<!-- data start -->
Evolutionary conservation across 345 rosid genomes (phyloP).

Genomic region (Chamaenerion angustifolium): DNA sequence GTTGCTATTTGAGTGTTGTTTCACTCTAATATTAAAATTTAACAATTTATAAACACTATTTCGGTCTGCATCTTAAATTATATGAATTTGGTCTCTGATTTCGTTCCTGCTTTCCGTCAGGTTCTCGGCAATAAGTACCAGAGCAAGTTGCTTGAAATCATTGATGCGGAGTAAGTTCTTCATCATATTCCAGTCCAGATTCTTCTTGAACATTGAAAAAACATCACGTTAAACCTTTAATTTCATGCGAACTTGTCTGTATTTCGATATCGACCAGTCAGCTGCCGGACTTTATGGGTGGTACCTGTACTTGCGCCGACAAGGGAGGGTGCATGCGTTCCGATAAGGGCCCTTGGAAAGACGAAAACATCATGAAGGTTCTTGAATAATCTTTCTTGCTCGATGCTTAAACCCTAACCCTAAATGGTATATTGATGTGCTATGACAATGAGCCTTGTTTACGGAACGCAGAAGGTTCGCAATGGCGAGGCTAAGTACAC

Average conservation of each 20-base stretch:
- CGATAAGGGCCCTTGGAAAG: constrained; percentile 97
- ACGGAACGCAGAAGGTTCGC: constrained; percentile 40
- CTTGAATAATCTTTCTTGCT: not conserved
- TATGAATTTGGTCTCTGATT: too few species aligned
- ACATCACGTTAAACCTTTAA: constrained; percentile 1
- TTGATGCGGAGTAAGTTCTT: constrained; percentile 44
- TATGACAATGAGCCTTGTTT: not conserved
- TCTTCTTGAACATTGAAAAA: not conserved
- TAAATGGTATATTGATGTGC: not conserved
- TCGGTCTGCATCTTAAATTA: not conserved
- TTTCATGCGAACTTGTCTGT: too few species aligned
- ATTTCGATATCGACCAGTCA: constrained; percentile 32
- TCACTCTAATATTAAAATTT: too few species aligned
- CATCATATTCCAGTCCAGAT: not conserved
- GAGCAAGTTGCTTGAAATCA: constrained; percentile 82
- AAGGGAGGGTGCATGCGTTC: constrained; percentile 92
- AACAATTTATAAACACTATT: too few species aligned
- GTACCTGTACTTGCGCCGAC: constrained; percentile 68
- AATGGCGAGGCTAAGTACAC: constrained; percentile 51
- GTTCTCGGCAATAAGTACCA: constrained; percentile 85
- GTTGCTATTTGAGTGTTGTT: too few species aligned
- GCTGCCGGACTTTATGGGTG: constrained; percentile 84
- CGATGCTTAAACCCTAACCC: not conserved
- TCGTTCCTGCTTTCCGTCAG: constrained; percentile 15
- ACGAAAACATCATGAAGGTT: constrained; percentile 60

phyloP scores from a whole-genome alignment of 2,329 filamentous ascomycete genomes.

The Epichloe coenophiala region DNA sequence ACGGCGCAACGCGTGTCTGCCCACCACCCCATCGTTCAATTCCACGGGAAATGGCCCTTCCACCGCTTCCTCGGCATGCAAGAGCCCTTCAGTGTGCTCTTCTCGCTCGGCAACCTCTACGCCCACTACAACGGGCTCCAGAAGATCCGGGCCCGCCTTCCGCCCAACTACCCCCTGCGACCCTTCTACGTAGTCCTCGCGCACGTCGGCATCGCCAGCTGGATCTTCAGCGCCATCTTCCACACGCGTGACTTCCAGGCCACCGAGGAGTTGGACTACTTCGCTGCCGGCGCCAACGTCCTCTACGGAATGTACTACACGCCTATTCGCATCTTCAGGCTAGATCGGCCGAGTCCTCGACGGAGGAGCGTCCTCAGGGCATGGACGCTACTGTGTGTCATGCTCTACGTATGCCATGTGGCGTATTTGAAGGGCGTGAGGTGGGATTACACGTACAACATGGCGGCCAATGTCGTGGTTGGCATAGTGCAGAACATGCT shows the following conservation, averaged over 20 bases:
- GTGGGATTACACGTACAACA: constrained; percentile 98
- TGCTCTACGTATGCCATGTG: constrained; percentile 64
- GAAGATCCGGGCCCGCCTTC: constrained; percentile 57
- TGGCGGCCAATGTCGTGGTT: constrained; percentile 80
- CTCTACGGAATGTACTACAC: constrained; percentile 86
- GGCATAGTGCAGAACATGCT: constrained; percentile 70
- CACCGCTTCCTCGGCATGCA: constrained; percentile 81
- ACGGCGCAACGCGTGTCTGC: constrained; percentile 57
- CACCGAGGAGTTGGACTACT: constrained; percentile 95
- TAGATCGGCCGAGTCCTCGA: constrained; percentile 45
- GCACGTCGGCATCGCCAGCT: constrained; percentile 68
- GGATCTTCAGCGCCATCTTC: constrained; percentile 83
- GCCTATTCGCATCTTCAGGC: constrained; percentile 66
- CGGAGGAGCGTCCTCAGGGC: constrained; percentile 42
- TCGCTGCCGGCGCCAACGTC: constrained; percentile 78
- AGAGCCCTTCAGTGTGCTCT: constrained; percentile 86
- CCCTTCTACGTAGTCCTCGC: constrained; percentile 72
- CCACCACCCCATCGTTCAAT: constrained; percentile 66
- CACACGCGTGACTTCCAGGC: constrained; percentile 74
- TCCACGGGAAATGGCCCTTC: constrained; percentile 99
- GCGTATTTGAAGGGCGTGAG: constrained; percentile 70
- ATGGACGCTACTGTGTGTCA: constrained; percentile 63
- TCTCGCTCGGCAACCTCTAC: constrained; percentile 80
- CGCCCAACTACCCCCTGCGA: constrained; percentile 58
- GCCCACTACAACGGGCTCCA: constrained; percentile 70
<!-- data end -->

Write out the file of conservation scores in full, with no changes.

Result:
Evolutionary conservation across 345 rosid genomes (phyloP).

Genomic region (Chamaenerion angustifolium): DNA sequence GTTGCTATTTGAGTGTTGTTTCACTCTAATATTAAAATTTAACAATTTATAAACACTATTTCGGTCTGCATCTTAAATTATATGAATTTGGTCTCTGATTTCGTTCCTGCTTTCCGTCAGGTTCTCGGCAATAAGTACCAGAGCAAGTTGCTTGAAATCATTGATGCGGAGTAAGTTCTTCATCATATTCCAGTCCAGATTCTTCTTGAACATTGAAAAAACATCACGTTAAACCTTTAATTTCATGCGAACTTGTCTGTATTTCGATATCGACCAGTCAGCTGCCGGACTTTATGGGTGGTACCTGTACTTGCGCCGACAAGGGAGGGTGCATGCGTTCCGATAAGGGCCCTTGGAAAGACGAAAACATCATGAAGGTTCTTGAATAATCTTTCTTGCTCGATGCTTAAACCCTAACCCTAAATGGTATATTGATGTGCTATGACAATGAGCCTTGTTTACGGAACGCAGAAGGTTCGCAATGGCGAGGCTAAGTACAC

Average conservation of each 20-base stretch:
- CGATAAGGGCCCTTGGAAAG: constrained; percentile 97
- ACGGAACGCAGAAGGTTCGC: constrained; percentile 40
- CTTGAATAATCTTTCTTGCT: not conserved
- TATGAATTTGGTCTCTGATT: too few species aligned
- ACATCACGTTAAACCTTTAA: constrained; percentile 1
- TTGATGCGGAGTAAGTTCTT: constrained; percentile 44
- TATGACAATGAGCCTTGTTT: not conserved
- TCTTCTTGAACATTGAAAAA: not conserved
- TAAATGGTATATTGATGTGC: not conserved
- TCGGTCTGCATCTTAAATTA: not conserved
- TTTCATGCGAACTTGTCTGT: too few species aligned
- ATTTCGATATCGACCAGTCA: constrained; percentile 32
- TCACTCTAATATTAAAATTT: too few species aligned
- CATCATATTCCAGTCCAGAT: not conserved
- GAGCAAGTTGCTTGAAATCA: constrained; percentile 82
- AAGGGAGGGTGCATGCGTTC: constrained; percentile 92
- AACAATTTATAAACACTATT: too few species aligned
- GTACCTGTACTTGCGCCGAC: constrained; percentile 68
- AATGGCGAGGCTAAGTACAC: constrained; percentile 51
- GTTCTCGGCAATAAGTACCA: constrained; percentile 85
- GTTGCTATTTGAGTGTTGTT: too few species aligned
- GCTGCCGGACTTTATGGGTG: constrained; percentile 84
- CGATGCTTAAACCCTAACCC: not conserved
- TCGTTCCTGCTTTCCGTCAG: constrained; percentile 15
- ACGAAAACATCATGAAGGTT: constrained; percentile 60

phyloP scores from a whole-genome alignment of 2,329 filamentous ascomycete genomes.

The Epichloe coenophiala region DNA sequence ACGGCGCAACGCGTGTCTGCCCACCACCCCATCGTTCAATTCCACGGGAAATGGCCCTTCCACCGCTTCCTCGGCATGCAAGAGCCCTTCAGTGTGCTCTTCTCGCTCGGCAACCTCTACGCCCACTACAACGGGCTCCAGAAGATCCGGGCCCGCCTTCCGCCCAACTACCCCCTGCGACCCTTCTACGTAGTCCTCGCGCACGTCGGCATCGCCAGCTGGATCTTCAGCGCCATCTTCCACACGCGTGACTTCCAGGCCACCGAGGAGTTGGACTACTTCGCTGCCGGCGCCAACGTCCTCTACGGAATGTACTACACGCCTATTCGCATCTTCAGGCTAGATCGGCCGAGTCCTCGACGGAGGAGCGTCCTCAGGGCATGGACGCTACTGTGTGTCATGCTCTACGTATGCCATGTGGCGTATTTGAAGGGCGTGAGGTGGGATTACACGTACAACATGGCGGCCAATGTCGTGGTTGGCATAGTGCAGAACATGCT shows the following conservation, averaged over 20 bases:
- GTGGGATTACACGTACAACA: constrained; percentile 98
- TGCTCTACGTATGCCATGTG: constrained; percentile 64
- GAAGATCCGGGCCCGCCTTC: constrained; percentile 57
- TGGCGGCCAATGTCGTGGTT: constrained; percentile 80
- CTCTACGGAATGTACTACAC: constrained; percentile 86
- GGCATAGTGCAGAACATGCT: constrained; percentile 70
- CACCGCTTCCTCGGCATGCA: constrained; percentile 81
- ACGGCGCAACGCGTGTCTGC: constrained; percentile 57
- CACCGAGGAGTTGGACTACT: constrained; percentile 95
- TAGATCGGCCGAGTCCTCGA: constrained; percentile 45
- GCACGTCGGCATCGCCAGCT: constrained; percentile 68
- GGATCTTCAGCGCCATCTTC: constrained; percentile 83
- GCCTATTCGCATCTTCAGGC: constrained; percentile 66
- CGGAGGAGCGTCCTCAGGGC: constrained; percentile 42
- TCGCTGCCGGCGCCAACGTC: constrained; percentile 78
- AGAGCCCTTCAGTGTGCTCT: constrained; percentile 86
- CCCTTCTACGTAGTCCTCGC: constrained; percentile 72
- CCACCACCCCATCGTTCAAT: constrained; percentile 66
- CACACGCGTGACTTCCAGGC: constrained; percentile 74
- TCCACGGGAAATGGCCCTTC: constrained; percentile 99
- GCGTATTTGAAGGGCGTGAG: constrained; percentile 70
- ATGGACGCTACTGTGTGTCA: constrained; percentile 63
- TCTCGCTCGGCAACCTCTAC: constrained; percentile 80
- CGCCCAACTACCCCCTGCGA: constrained; percentile 58
- GCCCACTACAACGGGCTCCA: constrained; percentile 70